Best Way to Remove Weeds from Lake?
Lake Weed Removal Options
So you’ve read What Makes Plants “Bad” or “Invasive Weeds?”, and learned that you have invasive weeds in your lake just as you suspected.
Now the question is: What is the best way to remove weeds from a lake?
The reason you’re feeling unsettled is because invasive weeds are no joke. Removing weeds from your lake may appear to be a daunting task. Because, in all honesty, it can be almost impossible to completely remove non-native weeds once they enter an ecosystem.
But there are ways to manage them.
Just like weeds in your lawn, there are ways to control plant growth and impact on your waterfront property. And just like lawn maintenance, there are several factors to consider the best removal method. Primarily: effectiveness, pricing, and environmental impact.
What’s the Best Way to Remove Weeds From a Lake?
Below are the most common methods of removing weeds from lakes. We break it down into simple Pros and Cons.
It’s up to you to decide:
Herbicide spray or granules that are applied to the water or area following specific instructions.
- Effective at targeting specific weeds
- Less labor intensive
- Kills the whole plant
- Gov. Permits may be required to apply to water
- Can only apply herbicides at certain times of the year
- Must be purchased and applied annually
- May take weeks to be effective
- Can be toxic to humans and wildlife if instructions are not followed carefully
- Plant must be physically removed from water after death to avoid nutrient spread and further growth.
WEED RAZER and RAKE
Weed Razer is a V-shaped aquatic weed cutter that cuts lake and pond weeds at their base via a method of tossing and retrieving. The blades clear a path of 48 inches, and rooted aquatic vegetation float to the surface after being cut. The Weed Rake is an aquatic rake designed to pull in freshly cut weeds..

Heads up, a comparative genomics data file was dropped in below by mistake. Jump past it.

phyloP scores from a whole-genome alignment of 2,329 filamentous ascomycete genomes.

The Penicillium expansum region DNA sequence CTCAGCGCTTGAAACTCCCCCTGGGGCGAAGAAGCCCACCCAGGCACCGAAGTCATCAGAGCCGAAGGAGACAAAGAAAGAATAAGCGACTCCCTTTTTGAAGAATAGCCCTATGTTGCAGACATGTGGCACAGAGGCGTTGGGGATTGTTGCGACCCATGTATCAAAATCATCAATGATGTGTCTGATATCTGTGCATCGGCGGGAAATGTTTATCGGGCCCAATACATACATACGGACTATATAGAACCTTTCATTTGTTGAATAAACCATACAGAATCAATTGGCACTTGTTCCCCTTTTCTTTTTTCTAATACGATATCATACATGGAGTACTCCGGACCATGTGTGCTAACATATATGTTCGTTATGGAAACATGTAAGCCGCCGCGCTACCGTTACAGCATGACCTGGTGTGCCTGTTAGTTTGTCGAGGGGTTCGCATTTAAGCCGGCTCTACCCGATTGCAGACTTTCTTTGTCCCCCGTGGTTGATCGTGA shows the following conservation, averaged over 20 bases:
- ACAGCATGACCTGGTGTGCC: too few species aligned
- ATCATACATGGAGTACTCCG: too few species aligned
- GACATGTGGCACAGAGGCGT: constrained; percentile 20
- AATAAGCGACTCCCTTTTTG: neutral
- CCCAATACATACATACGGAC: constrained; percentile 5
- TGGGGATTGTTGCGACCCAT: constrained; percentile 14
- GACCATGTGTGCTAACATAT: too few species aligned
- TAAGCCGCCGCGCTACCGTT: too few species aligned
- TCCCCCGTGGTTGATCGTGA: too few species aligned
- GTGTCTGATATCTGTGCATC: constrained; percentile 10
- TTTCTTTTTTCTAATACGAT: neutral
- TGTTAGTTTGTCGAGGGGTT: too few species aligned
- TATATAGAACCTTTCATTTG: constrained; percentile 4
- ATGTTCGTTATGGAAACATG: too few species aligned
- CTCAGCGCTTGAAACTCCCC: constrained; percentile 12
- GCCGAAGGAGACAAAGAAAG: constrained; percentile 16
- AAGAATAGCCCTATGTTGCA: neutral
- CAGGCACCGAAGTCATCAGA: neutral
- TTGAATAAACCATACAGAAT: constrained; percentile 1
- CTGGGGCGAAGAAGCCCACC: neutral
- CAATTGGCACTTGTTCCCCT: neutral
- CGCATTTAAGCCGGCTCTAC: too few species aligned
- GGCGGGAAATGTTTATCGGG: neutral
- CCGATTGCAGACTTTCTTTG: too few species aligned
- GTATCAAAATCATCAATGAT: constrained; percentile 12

- (The combo) cuts and completely removes plants from water
- No permit, or permission required
- Does not affect fish populations
- Tool is re-usable
- Requires physical cutting and removal
- May require more than one cut
An underwater “blanket” that is placed over the sediment layer and held down with anchors. Serves to prevent sunlight from reaching plants beneath.
- Very effective at eliminating all aquatic plant life
- One time only installation in water with no current
- Not as effective in water with a current (i.e. rivers, streams, waterways), requires re-adjustment
- Cuts off sunlight from ALL plants, native and non-native which therefore impacts fish populations
- Undesirable swimming/boating environment due to texture
- Holes can form and render the whole process ineffective
- Labor intensive to install
A machine that displaces (and depending on the type, can remove) sediment layers.
- Moves the sediment thereby removing seeds, roots, and plants
- Removes a mucky bottom
- Can increase water depth
- Can be very expensive
- Displaces all plants, native or non-native
- Can be detrimental to fish due to habitat disruption
If you have any questions, or would like any clarification, leave us a comment.
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